Tuesday, March 4, 2014

The Penfield Mood Organ and "Digitized Desire"

Do Androids Dream of Electric Sheep?
By Philip K. Dick is a book that makes you think while you are reading it, and even long after you have finished it. At the very beginning of the novel something called a Penfield Mood Organ is introduced. This mood organ controls the emotions of human beings. A person is connected to it somehow, and they are able to dial to a certain number, which corresponds to a certain emotion. For example #3 when dialed creates the need to want to dial a happier or more pleasant mood.  I read an article discussing the mood organ called “Cyborg Bodies and Digitized Desires:Post humanity and phillip k. dick” (numbers 13 and 14), this article discussed what it means to set emotions up in advance.  Attaway comments states “that human beings have become so manipulated by outside forces that they have no sense of inspiration or organic desire”, she feels that this takes away from human behavior, and allows human emotions to become predictable. Attaway describes this act of using the Penfield Mood organ as “digitized desire” which basically means that a person’s desire or wants are “no longer expressive of the individual”.

During our group discussion during class today we had been talking about the enlightenment that Rick feels at the end of the story.  We felt that his experience at the end was pure and real. However, that is because we had forgotten about the Penfield Mood Organ
 that had been introduced in the beginning. Rick had stated that he would “dial what’s on [his] schedule for today” which happened to be businesslike professional attitude. However, this mood could be assumed to just be for his work day. What if the rest of his day scheduled had many other mood fluctuations. What if Rick had scheduled himself and enlightenment?
Rick is not a very religious person, and throughout the story does not seem that interested in Mercerism (a whole other topic). However, maybe he feels that if he was more connected with Mercer and more empathetic than his life would feel more worth living. I do not really have an answer, nor do I believe there is one. But it would be very interesting to go back and read Do Androids Dream of Electric Sheep? and look and see if Rick’s moods are determined by some outside force, and not by his actions or surroundings. Is the ending less powerful if Rick’s enlightenment is just something he does every other month? Or is it more powerful because Rick wants to believe in something?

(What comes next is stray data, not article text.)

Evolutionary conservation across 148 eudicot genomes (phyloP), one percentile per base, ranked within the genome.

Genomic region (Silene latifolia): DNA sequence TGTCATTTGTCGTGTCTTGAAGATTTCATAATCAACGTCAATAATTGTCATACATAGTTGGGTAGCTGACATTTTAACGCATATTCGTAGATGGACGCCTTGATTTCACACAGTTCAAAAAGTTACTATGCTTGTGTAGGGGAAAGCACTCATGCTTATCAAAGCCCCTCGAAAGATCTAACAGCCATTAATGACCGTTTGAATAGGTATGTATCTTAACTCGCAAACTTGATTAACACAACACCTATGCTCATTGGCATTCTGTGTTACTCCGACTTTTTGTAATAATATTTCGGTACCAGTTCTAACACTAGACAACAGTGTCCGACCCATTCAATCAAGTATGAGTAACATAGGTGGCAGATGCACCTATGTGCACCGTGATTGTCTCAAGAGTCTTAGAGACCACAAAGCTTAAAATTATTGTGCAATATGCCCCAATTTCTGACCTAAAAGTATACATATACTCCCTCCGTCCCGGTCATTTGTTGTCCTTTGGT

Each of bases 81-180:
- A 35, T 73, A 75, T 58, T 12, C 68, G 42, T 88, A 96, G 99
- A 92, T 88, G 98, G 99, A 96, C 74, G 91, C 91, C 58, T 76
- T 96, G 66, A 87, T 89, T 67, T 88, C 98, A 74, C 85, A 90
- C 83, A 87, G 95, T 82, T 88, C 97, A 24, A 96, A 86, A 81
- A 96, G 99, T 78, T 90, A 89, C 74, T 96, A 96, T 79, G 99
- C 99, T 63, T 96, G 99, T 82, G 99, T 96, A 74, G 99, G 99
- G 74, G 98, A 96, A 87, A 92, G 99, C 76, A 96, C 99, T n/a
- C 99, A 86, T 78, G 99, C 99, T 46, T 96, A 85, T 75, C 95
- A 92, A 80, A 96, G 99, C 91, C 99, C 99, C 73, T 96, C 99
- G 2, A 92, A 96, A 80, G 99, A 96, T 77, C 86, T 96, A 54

Side Note: I found Attaway’s unwillingness to capitalize Phillip K. Dicks name very interesting. Throughout the entire article his name is in all lowercase. I am not sure why this choice was made, but to me it was obviously for some purpose. Just wondering if anyone who also read this article had a theory?

1 comment:

  1. I also wonder what happens if we think (following Lacan) of organic desire as being always about LOSS. In other words, the state of desire is precipitated on longing for that which one does not have, so there is always a kind of loss inflecting all desire. If that is the case, then dialing up a mood seems to be less about inhabiting a certain engineered emotion than it is about recognizing that the state you are in right now is somehow not the mood you want to be in. If you use a mood organ, are you ever IN a mood, or are you always punching keys to express the kind of fullness of experience that is now always already gone? Someone asked at the end of class whether or not you are ever OFF the mood organ: is there such a thing as not programmed in this new world, or is everything Rick and the others feel part of the pre-planned schedule? Don't know where I am going with any of this, except to suggest that desire is a tricky thing, since HAVING it also means you distinctly do. not. have. IT.

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